Filling the emptiness of death

memories-Favim_com-407582This last week we have faced the death of another friend, a very dear 57-year-old man named Michael, the person I wrote the poem about on Saturday. He has had to live in an aged care facility for the last 18 months, and I am sure his experience of living in aged care, in his mid fifties has been quite difficult for him. It has been challenging for us all. Confronting for me too, as it could be me one day.

His immediate family lives in the UK, and I have felt their devastation and deep sorrow and anguish of not being able to be here with him, having to rely on us for any news at all, and to pass on their love.

It is a rare gift and privilege being able to hold a person’s hand and be with them as they transition from this world to another. The staff at the nursing home were deeply touched by Michael, and felt like his extended family. On Friday night after he took his last breath, they were as tearful and sad as we were, and really had taken Michael into their hearts. They too felt honoured to have known and cared for him.

The emptiness of death resonates with everyone who has loved; it is a feeling of complete and utter sadness, a time when we question life itself. The ‘why’, the ‘what is it all for’, the ‘what does it all mean’. It has left me feeling numb and sad. But also grateful to have known him, to have been able to call him my friend.

Michael had an incredible intellect, and hilarious and often eccentric wit. The memories of our times spent laughing and enjoying food and wine together, alongside the memories of his struggle with serious terminal illness, helps to fill the void. Love, laughter and shared times make the journey of grief easier.

Dementia has stolen some of my memories of Michael, but not all, for which I am eternally grateful. In the soul-searching hunt for photographs to make a photo story for his funeral service, I saw pictures of myself sharing moments with Michael and our joint friends. Some of those moments I don’t recall at all, but at least I have evidence of the love and laughter, and deep friendship we shared, and will help to fill the emptiness I feel at his death.

5 thoughts on “Filling the emptiness of death

  1. I’m so sorry to hear of your friend’s death – at such a young age. No doubt he needed to be cared for in such a facility (awful word) but, like Esther, I wonder what difference it made that he was not elderly? It’s good to know that you still have memories of him, even if prompted by photos. We only live on in people’s memories – after a generation or so, we really are gone. But you have given us a little window into Michael and his character – and that must be a well-deserved tribute to him.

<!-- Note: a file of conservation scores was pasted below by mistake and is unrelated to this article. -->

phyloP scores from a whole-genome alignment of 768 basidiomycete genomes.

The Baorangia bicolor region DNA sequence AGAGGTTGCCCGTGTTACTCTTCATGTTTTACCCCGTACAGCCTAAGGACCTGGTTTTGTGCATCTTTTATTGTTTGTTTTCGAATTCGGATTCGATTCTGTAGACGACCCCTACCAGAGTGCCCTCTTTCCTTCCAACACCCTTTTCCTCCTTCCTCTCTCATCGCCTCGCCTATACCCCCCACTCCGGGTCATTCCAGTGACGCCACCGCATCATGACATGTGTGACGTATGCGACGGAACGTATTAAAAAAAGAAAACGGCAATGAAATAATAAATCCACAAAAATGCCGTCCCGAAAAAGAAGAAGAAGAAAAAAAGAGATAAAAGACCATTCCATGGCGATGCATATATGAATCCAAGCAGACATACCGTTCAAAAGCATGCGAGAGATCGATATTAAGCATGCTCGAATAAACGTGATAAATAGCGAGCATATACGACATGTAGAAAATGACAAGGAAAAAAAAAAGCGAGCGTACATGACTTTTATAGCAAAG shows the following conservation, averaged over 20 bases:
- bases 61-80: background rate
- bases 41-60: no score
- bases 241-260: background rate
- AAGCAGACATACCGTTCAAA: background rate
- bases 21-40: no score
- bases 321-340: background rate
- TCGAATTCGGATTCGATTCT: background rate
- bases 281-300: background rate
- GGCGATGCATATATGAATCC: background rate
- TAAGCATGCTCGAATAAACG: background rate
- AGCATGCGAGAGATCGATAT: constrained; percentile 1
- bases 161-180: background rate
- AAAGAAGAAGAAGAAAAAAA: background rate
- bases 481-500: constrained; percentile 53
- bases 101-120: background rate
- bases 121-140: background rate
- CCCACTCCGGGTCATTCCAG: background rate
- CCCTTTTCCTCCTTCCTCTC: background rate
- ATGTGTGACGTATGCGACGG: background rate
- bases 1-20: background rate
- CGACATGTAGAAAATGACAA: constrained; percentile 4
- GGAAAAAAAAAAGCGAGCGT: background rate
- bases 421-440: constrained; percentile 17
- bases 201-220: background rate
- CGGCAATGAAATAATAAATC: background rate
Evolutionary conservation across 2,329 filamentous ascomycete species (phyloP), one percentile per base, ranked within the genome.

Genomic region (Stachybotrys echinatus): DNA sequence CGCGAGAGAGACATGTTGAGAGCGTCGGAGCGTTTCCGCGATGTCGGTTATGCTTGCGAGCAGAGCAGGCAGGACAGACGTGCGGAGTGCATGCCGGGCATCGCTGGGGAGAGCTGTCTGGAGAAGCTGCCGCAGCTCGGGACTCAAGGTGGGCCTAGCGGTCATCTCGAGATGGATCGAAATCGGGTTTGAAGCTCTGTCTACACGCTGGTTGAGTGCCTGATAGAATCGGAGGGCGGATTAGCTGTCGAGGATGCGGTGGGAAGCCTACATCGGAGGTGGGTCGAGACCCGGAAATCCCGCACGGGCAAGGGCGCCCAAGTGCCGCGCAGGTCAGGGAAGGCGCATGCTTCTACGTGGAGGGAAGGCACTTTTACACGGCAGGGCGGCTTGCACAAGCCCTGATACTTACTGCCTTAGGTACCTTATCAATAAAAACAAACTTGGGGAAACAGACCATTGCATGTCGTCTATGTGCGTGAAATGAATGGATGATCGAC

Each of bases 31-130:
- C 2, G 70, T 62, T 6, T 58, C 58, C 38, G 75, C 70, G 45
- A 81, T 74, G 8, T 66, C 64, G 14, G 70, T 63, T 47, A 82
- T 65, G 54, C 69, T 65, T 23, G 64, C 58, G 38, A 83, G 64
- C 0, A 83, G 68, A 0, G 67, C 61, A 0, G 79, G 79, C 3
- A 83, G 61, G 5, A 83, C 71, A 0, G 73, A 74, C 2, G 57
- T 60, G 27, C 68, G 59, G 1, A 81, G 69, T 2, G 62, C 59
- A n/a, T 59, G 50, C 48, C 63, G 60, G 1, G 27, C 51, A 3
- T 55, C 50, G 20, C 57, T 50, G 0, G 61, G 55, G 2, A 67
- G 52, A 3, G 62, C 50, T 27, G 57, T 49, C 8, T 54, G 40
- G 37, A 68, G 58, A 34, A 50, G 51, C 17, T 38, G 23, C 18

2. What a lovely bunch of thoughts you have shared about your friend Michael and the grieving that comes with death. Absolutely lovely. I noticed that you didn’t mention how he died …… you just said “from dementia” …… but I thought people died of another reason that was caused by the dementia. I think it would have been good to mention this so that your readers can learn more about dementia and the dying process with dementia. It’s a topic not many people know much about (and some would have read it and then forgotten …… I’m in this category ……….) ,, Maybe this can be the sbject for another post ….. if you feel up to it. Or just post a link to another page that tells it all, if you don’t want to write about it ….. know what I mean?

    After all, one of your goals is to educate people ……..

    Hope that yoour heart is healing over the loss of your dear friend ……


  3. Kate, just a question – do you think that there should be ‘facilities’ for younger people with dementia? If so, how would they be different to those for ‘older’ people? If not, how do you think YP with dementia should be supported? Especially if their family/caregivers/finances have reached the limit?
    I’m sorry about the passing of your friend and I’m glad you have (some) memories and photos of the good times you had together.


    • Hi Esther, There is one 12 bed facility in NSW for people with YOD, and the Lovell Foundation is working towards building one in Victoria. A couple of respite houses have available places for PWYOD, but nothing exclusive for us. They will eventually happen, and are definitely needed. Thanks for the hugs too. regarding other services, as there are basically none, I’m not sure where I would start!!


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